Why is Good Friday called “good”?

April 16, 2022 | Jenni Nolan

About the Author: Jenni is a longtime member of ZPC. She and her husband, Scott, live in Carmel, where they raise their four children, ages 10-20. When she’s not carpooling kids all over God’s green earth, Jenni enjoys reading, barre workouts, and working as a patient billing advocate.

Today’s Scripture: Mark 15:21-47

Editors note: In the events of Holy Week, the Saturday before Easter was a pretty silent day, so this Easter Saturday let's continue to reflect on the events of Good Friday. 

Today’s scripture picks up in the middle of Jesus’ trek to Golgotha, where he is to be crucified.

Convicted by Jewish leaders of blasphemy and false prophecy, and by Pontius Pilate of claiming to be the King of the Jews (only after much mob-like persuasion from the Jews), Jesus has already been flogged near to death. He has been awake all night, and he is painstakingly carrying the heavy wooden cross on which he will be crucified. Once he reaches Golgotha, Jesus is hung on a cross between two other convicted criminals. He is mocked. He is taunted by Roman soldiers, Jewish leaders, passersby, and gawkers. At one point just before his death, the weight of the world’s sin upon him, he even feels abandoned by his own Father. Finally, he breathes his last.

This final, horrible day of Jesus’ earthly life—the sixth day of the Christian Holy Week—is called Good Friday. But why? How could a day that causes us to recall the atrocities Jesus faced—from the emotional trauma of being given up by one of his disciples, denied by another, and threatened by angry mobs who wanted him dead, to the physical traumas of being flogged with a whip, forced to carry a burdensome cross on his already-bleeding back, and subjected to the pain and suffering of death by crucifixion—have come to be known as “good?” I’ve asked myself this question ever since first learning the events of Good Friday, and—for the purposes of this devotional—I took to the Google machine to get some answers…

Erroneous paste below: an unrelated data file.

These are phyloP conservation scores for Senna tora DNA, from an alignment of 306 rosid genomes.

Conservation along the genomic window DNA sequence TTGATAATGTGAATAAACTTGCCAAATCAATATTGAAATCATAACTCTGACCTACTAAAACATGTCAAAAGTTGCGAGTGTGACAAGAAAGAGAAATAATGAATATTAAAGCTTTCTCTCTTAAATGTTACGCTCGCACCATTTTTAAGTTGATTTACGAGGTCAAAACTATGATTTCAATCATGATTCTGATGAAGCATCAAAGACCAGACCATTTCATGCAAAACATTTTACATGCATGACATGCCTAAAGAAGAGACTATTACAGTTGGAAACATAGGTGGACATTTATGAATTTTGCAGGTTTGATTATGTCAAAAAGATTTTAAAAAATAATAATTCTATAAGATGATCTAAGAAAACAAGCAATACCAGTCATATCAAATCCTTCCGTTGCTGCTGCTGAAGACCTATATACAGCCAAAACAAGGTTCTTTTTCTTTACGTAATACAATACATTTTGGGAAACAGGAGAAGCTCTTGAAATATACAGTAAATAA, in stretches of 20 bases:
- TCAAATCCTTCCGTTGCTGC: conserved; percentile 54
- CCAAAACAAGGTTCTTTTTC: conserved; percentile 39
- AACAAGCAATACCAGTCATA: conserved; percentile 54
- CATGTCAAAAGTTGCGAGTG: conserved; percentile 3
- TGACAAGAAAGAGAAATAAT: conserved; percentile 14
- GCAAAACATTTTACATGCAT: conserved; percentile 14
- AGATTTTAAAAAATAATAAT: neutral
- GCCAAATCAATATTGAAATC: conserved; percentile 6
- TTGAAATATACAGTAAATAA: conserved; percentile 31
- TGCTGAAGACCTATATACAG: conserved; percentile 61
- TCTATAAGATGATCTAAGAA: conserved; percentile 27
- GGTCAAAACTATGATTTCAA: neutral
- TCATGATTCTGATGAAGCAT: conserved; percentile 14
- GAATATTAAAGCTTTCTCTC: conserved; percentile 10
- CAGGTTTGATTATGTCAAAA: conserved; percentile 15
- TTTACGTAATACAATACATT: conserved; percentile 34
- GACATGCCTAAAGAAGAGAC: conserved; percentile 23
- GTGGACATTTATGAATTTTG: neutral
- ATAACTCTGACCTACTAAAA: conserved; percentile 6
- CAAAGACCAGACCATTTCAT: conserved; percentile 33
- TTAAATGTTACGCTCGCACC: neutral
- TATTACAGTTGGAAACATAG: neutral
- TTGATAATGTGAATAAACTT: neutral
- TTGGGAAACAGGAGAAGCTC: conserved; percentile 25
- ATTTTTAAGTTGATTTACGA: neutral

There seem to be many hypotheses as to how Jesus’ final hours came to be called Good Friday: some say “Good” Friday is actually a morph from “God” Friday; others say our modern interpretation of the word “good” originally meant “holy,” and Holy Friday certainly makes sense.

Another view is that Good Friday is “good” because the day doesn’t end with Jesus breathing his last. As soon as Jesus takes his final breath, the scripture tells us, the temple curtain separating the Jews from God’s holy presence is torn from top to bottom, revealing that there is no longer anything separating them (or us!) from him. Immediately, non-believers and naysayers—including some of those who had just been mocking him—begin to believe that Jesus is actually who he says he is—Christ the Lord and King of the Jews. Joseph of Arimathea (a member of the very Council that had just argued for Jesus’ death, but who secretly opposed the Council’s conviction) honors Jesus by asking Pilate for Jesus’ body so that he may prepare it for burial himself. These are all good things!

While we may never know the true reason for which Good Friday obtained its name (without way more work than a quick Google search), we do know this: Good Friday is a day to solemnly reflect on Jesus’ trial, torture, death, and burial, and to remember that he allowed himself to endure all of these things to save us from our sins. Oh, how good this is!


Gather your family or Home Hroup and watch “The Passion of the Christ” or some other on-screen depiction of Jesus’ final days/hours.


Dear Lord,
We thank you for reminding us via this scripture of all that your Son endured during the final hours of his human life. Let us never gloss over this part of the story between the celebrations of Palm Sunday and Resurrection Sunday. Help us to solemnly reflect on all that Jesus went through for us, while remembering and anticipating the good that follows.